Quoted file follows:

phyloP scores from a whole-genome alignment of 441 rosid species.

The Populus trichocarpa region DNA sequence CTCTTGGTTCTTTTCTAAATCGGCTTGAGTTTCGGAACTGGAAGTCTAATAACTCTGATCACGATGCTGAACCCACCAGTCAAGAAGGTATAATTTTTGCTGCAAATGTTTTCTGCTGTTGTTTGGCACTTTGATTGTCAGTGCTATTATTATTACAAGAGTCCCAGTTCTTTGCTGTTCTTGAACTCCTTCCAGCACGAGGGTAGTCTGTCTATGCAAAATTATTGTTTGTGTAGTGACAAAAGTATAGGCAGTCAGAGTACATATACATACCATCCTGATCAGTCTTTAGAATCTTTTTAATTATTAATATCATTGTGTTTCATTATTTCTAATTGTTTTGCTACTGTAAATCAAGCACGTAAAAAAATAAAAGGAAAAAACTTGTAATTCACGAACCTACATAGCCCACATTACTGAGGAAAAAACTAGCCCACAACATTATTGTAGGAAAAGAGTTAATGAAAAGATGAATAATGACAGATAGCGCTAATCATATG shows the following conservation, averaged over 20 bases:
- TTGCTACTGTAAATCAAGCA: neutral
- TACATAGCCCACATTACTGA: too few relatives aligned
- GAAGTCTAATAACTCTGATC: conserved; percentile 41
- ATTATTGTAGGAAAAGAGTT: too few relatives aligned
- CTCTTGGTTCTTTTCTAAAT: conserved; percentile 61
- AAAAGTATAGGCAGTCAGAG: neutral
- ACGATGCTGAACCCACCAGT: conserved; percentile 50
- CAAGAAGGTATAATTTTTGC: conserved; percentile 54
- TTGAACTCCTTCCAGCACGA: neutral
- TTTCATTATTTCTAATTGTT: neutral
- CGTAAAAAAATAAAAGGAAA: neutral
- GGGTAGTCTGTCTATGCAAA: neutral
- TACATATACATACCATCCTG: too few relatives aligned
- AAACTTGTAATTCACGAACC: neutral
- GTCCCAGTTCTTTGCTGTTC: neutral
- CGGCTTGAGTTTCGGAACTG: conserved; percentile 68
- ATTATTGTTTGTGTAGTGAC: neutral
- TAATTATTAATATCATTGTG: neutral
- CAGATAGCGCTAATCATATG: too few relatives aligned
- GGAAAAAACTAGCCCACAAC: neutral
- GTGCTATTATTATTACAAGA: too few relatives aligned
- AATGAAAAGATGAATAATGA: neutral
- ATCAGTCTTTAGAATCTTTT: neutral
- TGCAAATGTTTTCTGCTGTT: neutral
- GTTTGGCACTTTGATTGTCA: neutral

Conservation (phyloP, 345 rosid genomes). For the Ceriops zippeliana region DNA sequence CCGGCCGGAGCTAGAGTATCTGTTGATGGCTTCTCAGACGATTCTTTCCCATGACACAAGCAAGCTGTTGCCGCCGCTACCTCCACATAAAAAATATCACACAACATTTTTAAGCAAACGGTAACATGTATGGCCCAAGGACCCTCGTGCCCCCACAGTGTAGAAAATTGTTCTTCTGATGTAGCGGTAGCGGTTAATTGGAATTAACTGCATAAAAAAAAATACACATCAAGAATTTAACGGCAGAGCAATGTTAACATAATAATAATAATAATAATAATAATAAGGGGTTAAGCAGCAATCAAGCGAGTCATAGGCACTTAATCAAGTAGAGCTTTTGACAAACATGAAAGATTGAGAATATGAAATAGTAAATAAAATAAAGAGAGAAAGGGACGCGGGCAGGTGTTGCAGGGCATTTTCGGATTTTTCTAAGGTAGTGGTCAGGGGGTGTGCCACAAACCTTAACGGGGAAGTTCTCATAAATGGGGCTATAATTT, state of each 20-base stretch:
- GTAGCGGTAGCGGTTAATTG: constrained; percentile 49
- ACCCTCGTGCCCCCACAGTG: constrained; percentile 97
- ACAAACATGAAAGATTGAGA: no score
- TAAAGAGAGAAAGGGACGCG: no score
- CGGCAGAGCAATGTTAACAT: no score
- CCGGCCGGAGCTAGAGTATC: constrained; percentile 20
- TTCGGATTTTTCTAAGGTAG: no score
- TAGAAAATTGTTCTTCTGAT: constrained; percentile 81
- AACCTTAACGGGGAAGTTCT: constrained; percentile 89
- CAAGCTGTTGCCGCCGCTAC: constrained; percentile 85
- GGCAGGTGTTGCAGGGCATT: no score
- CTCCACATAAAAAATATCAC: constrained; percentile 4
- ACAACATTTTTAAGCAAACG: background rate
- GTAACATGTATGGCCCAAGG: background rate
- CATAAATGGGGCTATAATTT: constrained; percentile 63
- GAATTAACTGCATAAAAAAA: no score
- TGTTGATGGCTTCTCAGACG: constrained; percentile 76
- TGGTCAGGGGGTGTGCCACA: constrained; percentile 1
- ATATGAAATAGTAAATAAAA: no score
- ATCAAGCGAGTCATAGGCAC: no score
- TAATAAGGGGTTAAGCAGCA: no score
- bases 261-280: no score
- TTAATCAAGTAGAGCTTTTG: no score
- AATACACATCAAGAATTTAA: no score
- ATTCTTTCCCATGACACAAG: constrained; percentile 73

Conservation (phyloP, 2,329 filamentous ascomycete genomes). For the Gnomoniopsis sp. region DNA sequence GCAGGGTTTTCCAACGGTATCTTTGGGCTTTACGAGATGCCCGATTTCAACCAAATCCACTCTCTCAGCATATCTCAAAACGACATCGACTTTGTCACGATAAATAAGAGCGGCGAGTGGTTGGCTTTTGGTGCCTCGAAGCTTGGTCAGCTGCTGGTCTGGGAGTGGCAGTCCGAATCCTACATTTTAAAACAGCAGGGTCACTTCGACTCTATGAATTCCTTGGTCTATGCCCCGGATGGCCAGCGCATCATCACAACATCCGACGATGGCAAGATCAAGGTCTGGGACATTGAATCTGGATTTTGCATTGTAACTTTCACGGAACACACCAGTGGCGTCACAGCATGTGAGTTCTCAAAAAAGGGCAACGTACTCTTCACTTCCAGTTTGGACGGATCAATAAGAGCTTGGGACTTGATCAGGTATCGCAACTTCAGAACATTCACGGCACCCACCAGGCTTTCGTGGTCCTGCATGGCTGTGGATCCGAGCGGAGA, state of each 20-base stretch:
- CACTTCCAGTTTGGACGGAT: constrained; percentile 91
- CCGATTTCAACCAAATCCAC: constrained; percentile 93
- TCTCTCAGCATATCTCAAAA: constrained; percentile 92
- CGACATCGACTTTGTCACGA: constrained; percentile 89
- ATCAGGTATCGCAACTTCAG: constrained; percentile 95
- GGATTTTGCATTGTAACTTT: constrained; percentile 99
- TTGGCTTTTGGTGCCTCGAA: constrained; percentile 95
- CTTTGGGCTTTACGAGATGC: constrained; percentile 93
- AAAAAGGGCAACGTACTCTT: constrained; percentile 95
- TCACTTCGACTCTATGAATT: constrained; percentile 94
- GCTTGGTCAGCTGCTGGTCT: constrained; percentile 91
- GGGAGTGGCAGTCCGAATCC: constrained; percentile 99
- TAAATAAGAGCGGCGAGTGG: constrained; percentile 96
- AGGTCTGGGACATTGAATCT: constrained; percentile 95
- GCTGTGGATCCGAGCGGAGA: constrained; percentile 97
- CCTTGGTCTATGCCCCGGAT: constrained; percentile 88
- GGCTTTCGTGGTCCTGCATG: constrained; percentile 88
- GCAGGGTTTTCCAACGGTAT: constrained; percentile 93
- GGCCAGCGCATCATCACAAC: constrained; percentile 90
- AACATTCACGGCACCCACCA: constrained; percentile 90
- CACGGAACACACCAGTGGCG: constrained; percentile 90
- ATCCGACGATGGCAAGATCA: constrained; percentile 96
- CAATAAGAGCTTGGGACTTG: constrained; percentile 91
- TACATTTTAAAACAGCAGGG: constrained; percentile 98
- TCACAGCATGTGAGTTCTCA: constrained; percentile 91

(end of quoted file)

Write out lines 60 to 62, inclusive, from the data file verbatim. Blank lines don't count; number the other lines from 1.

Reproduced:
- GGATTTTGCATTGTAACTTT: constrained; percentile 99
- TTGGCTTTTGGTGCCTCGAA: constrained; percentile 95
- CTTTGGGCTTTACGAGATGC: constrained; percentile 93